Newtlang incubator (NP: glot-taolic theory)
Anthologica Universe Atlas / Academia / Department of Creativity / Newtlang incubator (NP: glot-taolic theory)

previous 1 2 next end
? twabs fair maiden
posts: 208
, Conversational Speaker, [ˈaɪwə]
message
im gay and i <3 proto-indo-european
? twabs fair maiden
posts: 208
, Conversational Speaker, [ˈaɪwə]
message
Maotic is an... actually it's ok really but it needs to be better. Now that I know somewhat more things about linguistics let's try to re-derive it from first principles.

Common substantives: agróme/agró- "forest", tolet/toléith "tree", taló- "river", namó "sea", ash "ocean", cásper "warm", etkai "island", édris "mountains", elmin(-) "world", cár "land(s)", actó "rift", atlas "great", harad "plains", ablés "storms", cuerol "southern", fír/fíre- "green", alóné "eastern", tárá "far", phato "map". also in "of", ó "to" and á "or".

Proper substantives (probably): Anarós (grassland/prairie?), Mádrós (hills?), Khazad (island), Tabin, Únus (seas), Été (desert); ptolies: Alto, Barith, Sónor, Khélo, Rames Arés, Dorós, Magrós, Mentos, Avalos, Sevros, Ekto Exol (see below), Ekto Mádros (see above), Valias, Andu, Tolao, Ashen (obviously derived from ash "ocean"), Uléné, Tíraló, Malox, Túna, Aspen, Cabotel, Maotel, Akol Bílé, Dalia, Arda; rivers: Ros, Molcrá, Peréx, Málat, Úrol, Mafnil, Exol, Duerol, Septé, Únus, Dekret, Tí, Cabor, Maoth, Dálx, Dzao, Aman; Emaox, Coláera, Ímladris.

-et/-éith should be dialectal variation. -cár alongside ó cár demonstrates both a lack of extensive case inflection (as had previously been assumed) *and* a lack of number. elmin kind of belies even a genitive, so we can assume either nom/acc or nothing at all, and I'm leaning toward nothing at this point—I'll do a full ie-style ablaut system somewhere else.

we already have two -ó words, so river is also taló. the -me in agróme is... a suffix that got generalized, but the compounding stem is still agró-.

ash is the only word with sh, so it's loaned. what is an ocean anyway

we have most things postpositive: sea warm, forest tree, sea storm, plain south, mountain world, rift great, sea east, island tree—but two prepositive; green mountain and far land. the latter is not in a name, so it is more likely to be the usual pattern at least for adjectives. we could say that genitive nouns are postpositive and adjectives are prepositive, so *sea warmth and *rift great...ness?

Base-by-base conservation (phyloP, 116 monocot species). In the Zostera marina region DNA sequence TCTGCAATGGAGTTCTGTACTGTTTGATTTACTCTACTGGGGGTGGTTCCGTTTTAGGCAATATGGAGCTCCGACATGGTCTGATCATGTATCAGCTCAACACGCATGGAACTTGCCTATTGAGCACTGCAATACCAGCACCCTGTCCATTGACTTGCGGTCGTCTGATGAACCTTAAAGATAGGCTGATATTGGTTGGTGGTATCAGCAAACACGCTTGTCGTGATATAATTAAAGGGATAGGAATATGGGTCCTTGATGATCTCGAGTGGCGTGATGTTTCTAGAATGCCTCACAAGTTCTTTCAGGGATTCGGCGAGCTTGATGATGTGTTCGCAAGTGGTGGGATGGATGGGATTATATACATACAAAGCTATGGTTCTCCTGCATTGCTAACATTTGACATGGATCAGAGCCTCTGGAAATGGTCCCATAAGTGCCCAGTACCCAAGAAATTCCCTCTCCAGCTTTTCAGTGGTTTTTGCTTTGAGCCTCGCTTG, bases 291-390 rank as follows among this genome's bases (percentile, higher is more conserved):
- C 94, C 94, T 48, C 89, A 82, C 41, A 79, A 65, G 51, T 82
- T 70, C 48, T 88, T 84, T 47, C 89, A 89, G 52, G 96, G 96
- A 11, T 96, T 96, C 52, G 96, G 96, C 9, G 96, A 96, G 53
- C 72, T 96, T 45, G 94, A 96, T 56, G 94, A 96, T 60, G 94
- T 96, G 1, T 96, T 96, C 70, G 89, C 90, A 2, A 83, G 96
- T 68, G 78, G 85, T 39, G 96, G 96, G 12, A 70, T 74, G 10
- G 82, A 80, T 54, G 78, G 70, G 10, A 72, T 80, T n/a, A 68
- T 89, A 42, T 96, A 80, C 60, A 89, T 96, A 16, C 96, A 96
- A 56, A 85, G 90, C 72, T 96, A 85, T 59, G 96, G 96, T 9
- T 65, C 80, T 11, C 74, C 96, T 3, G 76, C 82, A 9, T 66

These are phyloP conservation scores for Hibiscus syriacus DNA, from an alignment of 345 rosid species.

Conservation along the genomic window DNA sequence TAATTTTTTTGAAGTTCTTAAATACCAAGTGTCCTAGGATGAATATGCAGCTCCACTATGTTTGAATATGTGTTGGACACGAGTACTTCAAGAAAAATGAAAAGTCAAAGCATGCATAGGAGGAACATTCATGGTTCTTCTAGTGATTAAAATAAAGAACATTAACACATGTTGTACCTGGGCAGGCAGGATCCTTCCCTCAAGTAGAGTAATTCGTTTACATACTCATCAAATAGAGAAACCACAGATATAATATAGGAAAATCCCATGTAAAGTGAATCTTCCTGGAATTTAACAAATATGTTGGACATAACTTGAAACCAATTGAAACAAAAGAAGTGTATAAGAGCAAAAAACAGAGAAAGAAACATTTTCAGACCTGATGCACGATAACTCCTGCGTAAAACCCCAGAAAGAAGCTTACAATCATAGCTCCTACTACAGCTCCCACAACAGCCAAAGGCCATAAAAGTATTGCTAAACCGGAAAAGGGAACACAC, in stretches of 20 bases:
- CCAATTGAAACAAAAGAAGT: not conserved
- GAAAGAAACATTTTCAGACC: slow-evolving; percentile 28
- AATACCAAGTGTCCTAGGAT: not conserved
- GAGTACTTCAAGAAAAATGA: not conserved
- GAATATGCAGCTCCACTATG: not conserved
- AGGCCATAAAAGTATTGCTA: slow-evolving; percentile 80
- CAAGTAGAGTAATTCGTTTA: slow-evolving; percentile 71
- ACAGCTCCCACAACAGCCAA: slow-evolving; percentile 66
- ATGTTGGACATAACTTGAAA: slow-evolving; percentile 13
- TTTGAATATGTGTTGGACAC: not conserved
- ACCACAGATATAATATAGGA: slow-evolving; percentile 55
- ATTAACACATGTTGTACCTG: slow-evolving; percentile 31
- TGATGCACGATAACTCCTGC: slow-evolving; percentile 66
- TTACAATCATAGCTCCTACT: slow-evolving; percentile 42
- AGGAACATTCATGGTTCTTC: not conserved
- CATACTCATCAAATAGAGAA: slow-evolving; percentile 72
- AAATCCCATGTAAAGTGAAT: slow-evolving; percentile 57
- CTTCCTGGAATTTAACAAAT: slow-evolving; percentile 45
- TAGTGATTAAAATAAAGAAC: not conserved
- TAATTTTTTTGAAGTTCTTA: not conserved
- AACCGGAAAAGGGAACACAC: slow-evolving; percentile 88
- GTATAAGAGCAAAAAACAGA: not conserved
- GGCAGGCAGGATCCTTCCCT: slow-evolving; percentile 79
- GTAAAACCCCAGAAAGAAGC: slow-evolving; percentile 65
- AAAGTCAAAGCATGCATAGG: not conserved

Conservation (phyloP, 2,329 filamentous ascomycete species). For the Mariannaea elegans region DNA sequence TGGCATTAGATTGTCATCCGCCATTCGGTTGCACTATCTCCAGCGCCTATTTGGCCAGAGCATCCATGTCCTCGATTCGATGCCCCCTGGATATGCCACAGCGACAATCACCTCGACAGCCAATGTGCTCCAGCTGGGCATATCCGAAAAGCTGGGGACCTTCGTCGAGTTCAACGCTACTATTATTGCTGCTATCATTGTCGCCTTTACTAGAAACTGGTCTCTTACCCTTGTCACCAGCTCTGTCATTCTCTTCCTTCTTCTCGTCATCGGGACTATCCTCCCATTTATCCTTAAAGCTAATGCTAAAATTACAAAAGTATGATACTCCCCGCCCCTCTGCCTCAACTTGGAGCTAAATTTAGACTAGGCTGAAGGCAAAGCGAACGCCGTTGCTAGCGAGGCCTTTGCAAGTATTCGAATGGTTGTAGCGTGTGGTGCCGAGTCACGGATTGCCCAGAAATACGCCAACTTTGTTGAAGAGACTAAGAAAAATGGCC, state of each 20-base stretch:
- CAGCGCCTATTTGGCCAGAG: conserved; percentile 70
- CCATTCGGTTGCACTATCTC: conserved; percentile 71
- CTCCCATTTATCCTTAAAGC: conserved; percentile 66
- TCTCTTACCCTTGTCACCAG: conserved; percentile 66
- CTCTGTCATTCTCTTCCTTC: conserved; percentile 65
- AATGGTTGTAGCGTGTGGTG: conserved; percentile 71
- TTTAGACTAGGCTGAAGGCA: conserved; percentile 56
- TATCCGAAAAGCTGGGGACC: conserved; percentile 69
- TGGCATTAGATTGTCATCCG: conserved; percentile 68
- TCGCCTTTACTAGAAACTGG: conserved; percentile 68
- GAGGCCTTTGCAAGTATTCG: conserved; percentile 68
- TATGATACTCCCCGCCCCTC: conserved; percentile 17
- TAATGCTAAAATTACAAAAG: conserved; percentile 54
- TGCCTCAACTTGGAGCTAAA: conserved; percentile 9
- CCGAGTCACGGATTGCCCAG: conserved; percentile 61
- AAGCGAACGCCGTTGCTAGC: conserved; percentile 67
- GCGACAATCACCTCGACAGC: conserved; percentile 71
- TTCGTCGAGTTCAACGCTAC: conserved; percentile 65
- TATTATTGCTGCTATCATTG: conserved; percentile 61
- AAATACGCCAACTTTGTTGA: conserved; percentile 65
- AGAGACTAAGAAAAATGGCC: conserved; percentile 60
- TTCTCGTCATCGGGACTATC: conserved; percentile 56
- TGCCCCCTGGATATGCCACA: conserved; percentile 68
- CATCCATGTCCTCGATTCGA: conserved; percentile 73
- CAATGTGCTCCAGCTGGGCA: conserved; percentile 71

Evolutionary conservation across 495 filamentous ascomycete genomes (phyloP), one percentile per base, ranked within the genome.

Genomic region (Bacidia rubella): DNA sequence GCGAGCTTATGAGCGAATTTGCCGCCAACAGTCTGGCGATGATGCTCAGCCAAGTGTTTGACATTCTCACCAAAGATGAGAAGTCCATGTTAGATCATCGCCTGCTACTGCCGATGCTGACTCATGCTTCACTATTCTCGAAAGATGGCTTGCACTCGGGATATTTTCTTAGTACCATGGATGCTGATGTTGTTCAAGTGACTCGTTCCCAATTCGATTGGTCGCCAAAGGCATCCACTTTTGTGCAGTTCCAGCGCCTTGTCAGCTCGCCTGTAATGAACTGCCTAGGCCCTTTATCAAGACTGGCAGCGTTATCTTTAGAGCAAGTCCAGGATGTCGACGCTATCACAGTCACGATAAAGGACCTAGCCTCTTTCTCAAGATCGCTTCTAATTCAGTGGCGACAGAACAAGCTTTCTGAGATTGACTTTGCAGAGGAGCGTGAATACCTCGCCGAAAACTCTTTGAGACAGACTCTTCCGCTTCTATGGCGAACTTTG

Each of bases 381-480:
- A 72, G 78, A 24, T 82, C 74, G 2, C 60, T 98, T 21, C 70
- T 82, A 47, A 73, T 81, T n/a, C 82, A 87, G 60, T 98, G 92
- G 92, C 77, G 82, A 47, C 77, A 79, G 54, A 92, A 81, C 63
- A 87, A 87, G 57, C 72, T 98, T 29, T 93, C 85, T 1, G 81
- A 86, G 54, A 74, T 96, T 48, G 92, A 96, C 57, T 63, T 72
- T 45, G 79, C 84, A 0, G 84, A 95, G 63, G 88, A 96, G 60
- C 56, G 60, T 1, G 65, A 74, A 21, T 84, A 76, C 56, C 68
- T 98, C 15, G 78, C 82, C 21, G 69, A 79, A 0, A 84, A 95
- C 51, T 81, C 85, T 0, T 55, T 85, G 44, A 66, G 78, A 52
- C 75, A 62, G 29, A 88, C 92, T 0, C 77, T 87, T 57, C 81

having c/k both be /k/ is boring. c should be something else, so /kʲ/ regularly but /ts/ in many dialects. fír < fíre with apocope. -s is always syllable-final, so other instances of *s delete. *c before front vowels becomes *s and similarly deletes.

there is one -ol, and about five more in PNs. this is probably a suffix then

The phonology of proto-* obstruents, previously thought to be /p b t d tʼ ɗ k g q/, has thus been amended to /p ˀp pʰ t ˀt tʰ c ˀc cʰ k ˀk kʰ s/ (hi Leiden), which is much more pleasant. I'm inclined to keep the six vowels and the single nasal, because they're unstable, and also I'm going to add original *r to *ʁ.

Vowels might go differently, though. Native words have a/e/i/o with length, and ai, éi (?), ue. ue < *ū, and ai/éi are original diphthongs, so at least one dialect of Maotic lost final -i before consonants, and I guess the other had Vi > V:i or sth.
? twabs fair maiden
posts: 208
, Conversational Speaker, [ˈaɪwə]
message
<twabs> numerals in maotic: âst, dék, caont, int, ue, khá, lek, teth, kel, hel
<twabs> numerals in dálx: êth, tês, hénth, inth, ús, ghés, lês, thed, hell, sél
? twabs fair maiden
posts: 208
, Conversational Speaker, [ˈaɪwə]
message
I found an old paper of conlang notes. Most of them are bad but there's a list of inflections that we could potentially do something with. They were originally a list of way too many cases, but they're going to be verbal inflections now.

okaja
o
otges
otʝīt
otɕâ
otʝīph
opədêr
opədīt
opəpâ
opənpēh

The stem, let's say, is *okʷ < *nokʷ. So otges, otʝīt, otɕâ, otʝiph are from okdes, okdīt, oktʲâ, okdipah by metathesis. I'll probably put this in * somewhere but I don't have the rest of my notes right now.
? Rhetorica Sleepless Scribe
posts: 1204
, Kelatetía: Dis, Major Belt 1
message
But what do they mean.
? twabs fair maiden
posts: 208
, Conversational Speaker, [ˈaɪwə]
message
okaja is infinitive. o is probably imperative.
otges is imperfective present. In the past otʝīt is used.
otʝīt is habitual present. opədīt is habitual past.
otɕa is perfective present. opəpâ is perfective past.
otʝīph is hortatitve present.
opənpēh is whatever the 'should have' mood is called; usually past but sometimes present.
opədêr is optative.

The language is either Low Tavarian or High Tavarian. I'm not sure which. My intuition says Low, but I want to place these closer to the (southern) Taol languages so they can have some similarity in verbal morphology.